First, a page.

Authors:Dominic Kempf, Timo Koch Pages: 151 - 168 Abstract: We present dune-testtools, a collection of tools for system testing in scientific soft- ware using the example of the Distributed Unified Numerics Environment (Dune). Testing is acknowledged as indispensible support for scientific software development and assurance of software quality to produce trustworthy simulation results. Most of the time, testing in soft- ware frameworks developed at research facilities is restricted to either unit testing or simple benchmark programs. However, in a modern numerical software framework, the number of pos- sible feature combinations constituting a program is vast. Only system testing, meaning testing within a possible end user environment also emulating variability, can assess software quality and reproducibility of numerical results. We provide an easy-to-use interface taking workload off developers and administrators in open-source scientific numerical software framework projects. In our approach, the large number of possible combinations is reduced using the scientific expert knowledge of developers to identify the practically relevant combinations. Our approach to system testing is designed to be integrated in the workflow of a research software developing scientist.

Authors:Lars Lubkoll Pages: 169 - 191 Abstract: This document describes a C++-library for the generation of invariant-based models, including first three derivatives. Using expression templates, features of C++11/14, forward automatic differentiation and modern SFINAE-techniques admits a highly efficient implementation with a simple, intuitive interface. PubDate: 2017-04-03 Issue No:Vol. 5, No. 1 (2017)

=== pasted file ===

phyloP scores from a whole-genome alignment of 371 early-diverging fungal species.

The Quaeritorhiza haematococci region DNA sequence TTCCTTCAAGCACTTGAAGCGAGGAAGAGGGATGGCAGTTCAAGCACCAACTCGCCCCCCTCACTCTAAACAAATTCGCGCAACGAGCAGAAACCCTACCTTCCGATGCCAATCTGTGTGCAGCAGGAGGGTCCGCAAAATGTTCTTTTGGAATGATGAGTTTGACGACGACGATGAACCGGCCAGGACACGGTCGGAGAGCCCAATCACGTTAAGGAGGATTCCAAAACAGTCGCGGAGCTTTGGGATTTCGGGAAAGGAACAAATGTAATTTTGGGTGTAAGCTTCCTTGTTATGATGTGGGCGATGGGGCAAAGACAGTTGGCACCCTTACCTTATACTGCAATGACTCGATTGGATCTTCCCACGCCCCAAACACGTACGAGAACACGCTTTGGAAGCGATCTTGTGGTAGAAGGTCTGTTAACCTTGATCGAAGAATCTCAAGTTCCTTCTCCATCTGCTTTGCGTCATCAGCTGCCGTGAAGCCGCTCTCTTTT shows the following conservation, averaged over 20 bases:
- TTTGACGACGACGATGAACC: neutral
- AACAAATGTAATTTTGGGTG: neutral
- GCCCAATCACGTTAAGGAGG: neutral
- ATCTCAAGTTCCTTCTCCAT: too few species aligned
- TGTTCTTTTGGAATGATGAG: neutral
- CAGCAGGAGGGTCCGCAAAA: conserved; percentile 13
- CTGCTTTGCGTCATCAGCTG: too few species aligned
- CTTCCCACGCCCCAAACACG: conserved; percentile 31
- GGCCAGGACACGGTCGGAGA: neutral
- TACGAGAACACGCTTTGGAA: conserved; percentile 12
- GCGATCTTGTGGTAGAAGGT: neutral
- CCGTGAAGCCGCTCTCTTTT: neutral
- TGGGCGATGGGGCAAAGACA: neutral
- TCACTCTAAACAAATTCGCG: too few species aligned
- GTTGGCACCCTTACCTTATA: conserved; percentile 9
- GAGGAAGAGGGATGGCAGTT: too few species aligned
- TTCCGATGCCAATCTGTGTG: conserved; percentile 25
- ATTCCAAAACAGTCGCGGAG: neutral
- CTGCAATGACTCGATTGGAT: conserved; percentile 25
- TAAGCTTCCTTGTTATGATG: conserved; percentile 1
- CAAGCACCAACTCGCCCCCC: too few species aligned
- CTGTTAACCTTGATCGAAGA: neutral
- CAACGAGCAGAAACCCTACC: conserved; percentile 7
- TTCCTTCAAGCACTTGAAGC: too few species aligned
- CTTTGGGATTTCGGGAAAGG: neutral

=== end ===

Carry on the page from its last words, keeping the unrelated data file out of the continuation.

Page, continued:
Authors:Rene Milk, Felix Tobias Schindler, Tobias Leibner Pages: 193 - 216 Abstract: : We present our effort to extend and complement the core modules of the Dis- tributed and Unified Numerics Environment DUNE (http://dune-project.org) by a well tested and structured collection of utilities and concepts. We describe key elements of our four modules dune-xt-common, dune-xt-grid, dune-xt-la and dune-xt-functions, which aim add further enabling the programming of generic algorithms within DUNE as well as adding an extra layer of usability and convenience. PubDate: 2017-04-03 Issue No:Vol. 5, No. 1 (2017)

Authors:Oliver Sander, Timo Koch, Natalie Schröder, Bernd Flemisch Pages: 217 - 244 Abstract: We present FoamGrid, a new implementation of the Dune grid interface. FoamGrid implements one- and two-dimensional grids in a physical space of arbitrary dimension, which allows for grids for curved domains. Even more, the grids are not expected to have a manifold structure, i.e., more than two elements can share a common facet. This makes FoamGrid the grid data structure of choice for simulating structures such as foams, discrete fracture networks, or network flow problems. FoamGrid implements adaptive non-conforming refinement with element parametrizations. As an additional feature it allows removal and addition of elements in an existing grid, which makes FoamGrid suitable for network growth problems. We show how to use FoamGrid, with particular attention to the extensions of the grid interface needed to handle non-manifold topology and grid growth. Three numerical examples demonstrate the possibilities offered by FoamGrid.